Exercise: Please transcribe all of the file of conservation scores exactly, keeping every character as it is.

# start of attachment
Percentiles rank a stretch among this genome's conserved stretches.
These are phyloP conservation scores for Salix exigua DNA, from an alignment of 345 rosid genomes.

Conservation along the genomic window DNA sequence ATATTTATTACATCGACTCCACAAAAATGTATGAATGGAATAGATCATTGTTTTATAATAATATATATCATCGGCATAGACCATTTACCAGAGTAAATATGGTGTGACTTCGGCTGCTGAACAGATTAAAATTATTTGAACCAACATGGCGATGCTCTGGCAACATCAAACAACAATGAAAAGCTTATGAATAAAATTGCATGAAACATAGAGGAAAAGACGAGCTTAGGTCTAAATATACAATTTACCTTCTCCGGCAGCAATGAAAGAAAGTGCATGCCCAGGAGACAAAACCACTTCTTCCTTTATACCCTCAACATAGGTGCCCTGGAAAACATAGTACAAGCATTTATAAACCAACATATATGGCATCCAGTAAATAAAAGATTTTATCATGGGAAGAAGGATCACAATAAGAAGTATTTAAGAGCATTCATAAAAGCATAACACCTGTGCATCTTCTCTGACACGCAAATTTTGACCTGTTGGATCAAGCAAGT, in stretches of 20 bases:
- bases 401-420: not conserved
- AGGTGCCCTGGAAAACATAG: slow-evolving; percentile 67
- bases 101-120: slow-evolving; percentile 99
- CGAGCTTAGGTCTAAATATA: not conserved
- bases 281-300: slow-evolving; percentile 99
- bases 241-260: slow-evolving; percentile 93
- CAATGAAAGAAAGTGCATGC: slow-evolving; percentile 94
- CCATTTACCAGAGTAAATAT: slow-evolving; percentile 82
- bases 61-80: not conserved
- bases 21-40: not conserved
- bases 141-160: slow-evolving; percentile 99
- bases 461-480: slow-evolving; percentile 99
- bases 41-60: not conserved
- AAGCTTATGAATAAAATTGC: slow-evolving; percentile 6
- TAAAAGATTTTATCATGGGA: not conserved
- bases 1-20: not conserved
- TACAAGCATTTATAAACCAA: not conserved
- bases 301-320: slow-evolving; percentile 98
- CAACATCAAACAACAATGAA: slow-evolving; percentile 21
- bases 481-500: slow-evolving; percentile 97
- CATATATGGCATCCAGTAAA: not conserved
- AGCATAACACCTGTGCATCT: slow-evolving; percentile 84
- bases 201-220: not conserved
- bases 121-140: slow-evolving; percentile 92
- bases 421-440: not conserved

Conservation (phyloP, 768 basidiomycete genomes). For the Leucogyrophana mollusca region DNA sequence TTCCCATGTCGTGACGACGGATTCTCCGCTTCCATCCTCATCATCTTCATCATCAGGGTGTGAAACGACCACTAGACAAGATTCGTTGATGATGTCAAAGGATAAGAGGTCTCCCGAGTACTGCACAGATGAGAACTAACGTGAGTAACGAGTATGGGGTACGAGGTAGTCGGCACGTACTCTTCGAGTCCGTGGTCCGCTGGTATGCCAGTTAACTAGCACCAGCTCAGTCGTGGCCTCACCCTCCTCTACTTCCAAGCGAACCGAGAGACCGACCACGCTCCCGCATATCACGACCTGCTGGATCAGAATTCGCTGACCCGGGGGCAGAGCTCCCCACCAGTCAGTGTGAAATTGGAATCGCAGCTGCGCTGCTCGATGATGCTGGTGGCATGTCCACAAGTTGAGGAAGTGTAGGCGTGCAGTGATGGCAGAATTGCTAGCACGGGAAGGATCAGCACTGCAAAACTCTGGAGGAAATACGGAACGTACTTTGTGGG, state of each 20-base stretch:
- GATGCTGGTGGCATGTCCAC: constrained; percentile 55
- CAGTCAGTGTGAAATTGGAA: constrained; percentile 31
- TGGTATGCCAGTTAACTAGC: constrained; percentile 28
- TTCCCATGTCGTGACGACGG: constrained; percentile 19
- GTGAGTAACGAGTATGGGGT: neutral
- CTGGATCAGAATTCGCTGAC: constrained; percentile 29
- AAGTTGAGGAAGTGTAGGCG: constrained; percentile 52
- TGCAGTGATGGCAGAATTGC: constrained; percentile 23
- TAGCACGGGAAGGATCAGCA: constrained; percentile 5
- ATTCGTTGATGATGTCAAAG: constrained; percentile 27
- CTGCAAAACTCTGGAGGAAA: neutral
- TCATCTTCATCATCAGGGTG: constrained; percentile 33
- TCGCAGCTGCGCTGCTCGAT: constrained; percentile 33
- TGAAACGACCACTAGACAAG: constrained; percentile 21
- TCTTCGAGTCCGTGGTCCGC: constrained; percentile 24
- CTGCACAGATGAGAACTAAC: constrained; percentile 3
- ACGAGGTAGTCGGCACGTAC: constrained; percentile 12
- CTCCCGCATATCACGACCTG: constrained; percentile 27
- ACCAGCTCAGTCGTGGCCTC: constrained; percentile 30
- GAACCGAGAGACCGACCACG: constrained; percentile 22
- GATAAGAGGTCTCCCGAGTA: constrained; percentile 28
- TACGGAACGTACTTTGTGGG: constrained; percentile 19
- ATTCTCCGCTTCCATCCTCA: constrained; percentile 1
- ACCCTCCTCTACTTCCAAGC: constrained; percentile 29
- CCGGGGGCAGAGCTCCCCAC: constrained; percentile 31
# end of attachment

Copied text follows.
Percentiles rank a stretch among this genome's conserved stretches.
These are phyloP conservation scores for Salix exigua DNA, from an alignment of 345 rosid genomes.

Conservation along the genomic window DNA sequence ATATTTATTACATCGACTCCACAAAAATGTATGAATGGAATAGATCATTGTTTTATAATAATATATATCATCGGCATAGACCATTTACCAGAGTAAATATGGTGTGACTTCGGCTGCTGAACAGATTAAAATTATTTGAACCAACATGGCGATGCTCTGGCAACATCAAACAACAATGAAAAGCTTATGAATAAAATTGCATGAAACATAGAGGAAAAGACGAGCTTAGGTCTAAATATACAATTTACCTTCTCCGGCAGCAATGAAAGAAAGTGCATGCCCAGGAGACAAAACCACTTCTTCCTTTATACCCTCAACATAGGTGCCCTGGAAAACATAGTACAAGCATTTATAAACCAACATATATGGCATCCAGTAAATAAAAGATTTTATCATGGGAAGAAGGATCACAATAAGAAGTATTTAAGAGCATTCATAAAAGCATAACACCTGTGCATCTTCTCTGACACGCAAATTTTGACCTGTTGGATCAAGCAAGT, in stretches of 20 bases:
- bases 401-420: not conserved
- AGGTGCCCTGGAAAACATAG: slow-evolving; percentile 67
- bases 101-120: slow-evolving; percentile 99
- CGAGCTTAGGTCTAAATATA: not conserved
- bases 281-300: slow-evolving; percentile 99
- bases 241-260: slow-evolving; percentile 93
- CAATGAAAGAAAGTGCATGC: slow-evolving; percentile 94
- CCATTTACCAGAGTAAATAT: slow-evolving; percentile 82
- bases 61-80: not conserved
- bases 21-40: not conserved
- bases 141-160: slow-evolving; percentile 99
- bases 461-480: slow-evolving; percentile 99
- bases 41-60: not conserved
- AAGCTTATGAATAAAATTGC: slow-evolving; percentile 6
- TAAAAGATTTTATCATGGGA: not conserved
- bases 1-20: not conserved
- TACAAGCATTTATAAACCAA: not conserved
- bases 301-320: slow-evolving; percentile 98
- CAACATCAAACAACAATGAA: slow-evolving; percentile 21
- bases 481-500: slow-evolving; percentile 97
- CATATATGGCATCCAGTAAA: not conserved
- AGCATAACACCTGTGCATCT: slow-evolving; percentile 84
- bases 201-220: not conserved
- bases 121-140: slow-evolving; percentile 92
- bases 421-440: not conserved

Conservation (phyloP, 768 basidiomycete genomes). For the Leucogyrophana mollusca region DNA sequence TTCCCATGTCGTGACGACGGATTCTCCGCTTCCATCCTCATCATCTTCATCATCAGGGTGTGAAACGACCACTAGACAAGATTCGTTGATGATGTCAAAGGATAAGAGGTCTCCCGAGTACTGCACAGATGAGAACTAACGTGAGTAACGAGTATGGGGTACGAGGTAGTCGGCACGTACTCTTCGAGTCCGTGGTCCGCTGGTATGCCAGTTAACTAGCACCAGCTCAGTCGTGGCCTCACCCTCCTCTACTTCCAAGCGAACCGAGAGACCGACCACGCTCCCGCATATCACGACCTGCTGGATCAGAATTCGCTGACCCGGGGGCAGAGCTCCCCACCAGTCAGTGTGAAATTGGAATCGCAGCTGCGCTGCTCGATGATGCTGGTGGCATGTCCACAAGTTGAGGAAGTGTAGGCGTGCAGTGATGGCAGAATTGCTAGCACGGGAAGGATCAGCACTGCAAAACTCTGGAGGAAATACGGAACGTACTTTGTGGG, state of each 20-base stretch:
- GATGCTGGTGGCATGTCCAC: constrained; percentile 55
- CAGTCAGTGTGAAATTGGAA: constrained; percentile 31
- TGGTATGCCAGTTAACTAGC: constrained; percentile 28
- TTCCCATGTCGTGACGACGG: constrained; percentile 19
- GTGAGTAACGAGTATGGGGT: neutral
- CTGGATCAGAATTCGCTGAC: constrained; percentile 29
- AAGTTGAGGAAGTGTAGGCG: constrained; percentile 52
- TGCAGTGATGGCAGAATTGC: constrained; percentile 23
- TAGCACGGGAAGGATCAGCA: constrained; percentile 5
- ATTCGTTGATGATGTCAAAG: constrained; percentile 27
- CTGCAAAACTCTGGAGGAAA: neutral
- TCATCTTCATCATCAGGGTG: constrained; percentile 33
- TCGCAGCTGCGCTGCTCGAT: constrained; percentile 33
- TGAAACGACCACTAGACAAG: constrained; percentile 21
- TCTTCGAGTCCGTGGTCCGC: constrained; percentile 24
- CTGCACAGATGAGAACTAAC: constrained; percentile 3
- ACGAGGTAGTCGGCACGTAC: constrained; percentile 12
- CTCCCGCATATCACGACCTG: constrained; percentile 27
- ACCAGCTCAGTCGTGGCCTC: constrained; percentile 30
- GAACCGAGAGACCGACCACG: constrained; percentile 22
- GATAAGAGGTCTCCCGAGTA: constrained; percentile 28
- TACGGAACGTACTTTGTGGG: constrained; percentile 19
- ATTCTCCGCTTCCATCCTCA: constrained; percentile 1
- ACCCTCCTCTACTTCCAAGC: constrained; percentile 29
- CCGGGGGCAGAGCTCCCCAC: constrained; percentile 31